Madrid’s Barajas Airport has had some unique new arrivals this week in the form of white-tailed eagles which are part of a conversation plan to reintroduce the huge bird of prey to one of its ancient habitats.
The eagle – which can have a wingspan of nearly 8ft (2.4 metres) – has been considered extinct on the Iberian Peninsula since the 19th century.
Thirteen of the 18 white-tailed eagles (Haliaeetus albicilla) – raised in Norway – will be released in the wild at the end of the summer.
The white-tailed eagles will live in a special enclosure near the town of Pimiango in the Spanish region of Asturias for several months to acclimatise to local conditions.
The birds are the second group to be released in Asturias as part of the Pigargo Project, organised by the conservationist association GREFA and the Spanish Ministry for the Ecological Transition and the Demographic Challenge.
The project also involves the collaboration of the Principality of Asturias, the City Council of Ribadedeva (Asturias), the Government of Cantabria, the Norwegian Environment Agency, the Norwegian Institute for Nature Research (NINA) and the company EDP.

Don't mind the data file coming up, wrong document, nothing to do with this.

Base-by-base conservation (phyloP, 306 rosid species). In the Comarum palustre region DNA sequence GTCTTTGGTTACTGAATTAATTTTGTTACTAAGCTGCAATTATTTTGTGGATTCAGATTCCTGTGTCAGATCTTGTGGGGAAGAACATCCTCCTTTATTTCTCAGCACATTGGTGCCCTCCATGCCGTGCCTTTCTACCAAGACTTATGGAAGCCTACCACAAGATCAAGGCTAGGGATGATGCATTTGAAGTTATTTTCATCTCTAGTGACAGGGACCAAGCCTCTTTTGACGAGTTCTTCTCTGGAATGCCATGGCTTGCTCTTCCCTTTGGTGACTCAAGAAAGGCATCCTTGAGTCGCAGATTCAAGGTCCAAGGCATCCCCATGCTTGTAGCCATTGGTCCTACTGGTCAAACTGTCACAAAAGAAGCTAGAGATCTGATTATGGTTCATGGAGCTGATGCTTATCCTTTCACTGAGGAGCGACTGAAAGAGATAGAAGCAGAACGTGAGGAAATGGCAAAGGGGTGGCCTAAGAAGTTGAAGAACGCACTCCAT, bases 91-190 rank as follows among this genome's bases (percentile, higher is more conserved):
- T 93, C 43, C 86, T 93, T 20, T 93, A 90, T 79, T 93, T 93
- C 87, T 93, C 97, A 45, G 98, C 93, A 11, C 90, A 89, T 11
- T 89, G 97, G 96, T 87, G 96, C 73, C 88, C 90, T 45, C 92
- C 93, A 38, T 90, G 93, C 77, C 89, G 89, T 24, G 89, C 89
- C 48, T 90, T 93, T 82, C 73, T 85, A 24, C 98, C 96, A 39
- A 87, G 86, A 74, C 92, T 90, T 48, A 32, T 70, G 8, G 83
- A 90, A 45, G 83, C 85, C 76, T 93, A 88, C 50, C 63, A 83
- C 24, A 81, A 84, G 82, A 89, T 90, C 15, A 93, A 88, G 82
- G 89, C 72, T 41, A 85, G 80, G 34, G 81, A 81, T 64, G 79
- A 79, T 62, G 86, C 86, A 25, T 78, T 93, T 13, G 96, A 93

The sea eagle, considered the largest eagle in Europe, is one of eight species of birds that appear on the List of Extinct Species in Spain.
The 18 sea eagles were born in Norway this year and arrived at the Adolfo Suarez Madrid–Barajas Airport on 26th June where they were collected by GREFA representatives.
The birds were then taken to the association’s recovery centre in Majadahonda in the Community of Madrid for health checks and to be fitted with a GPS tracker to follow their movements when they are released at the end of the summer.
Thirteen of the 18 eagles were then transferred to the Asturian town of Pimiango where they will learn to fly in a special enclosure. The five remaining white-tailed eagles are considered too small and will remain at the GREFA centre for the time being.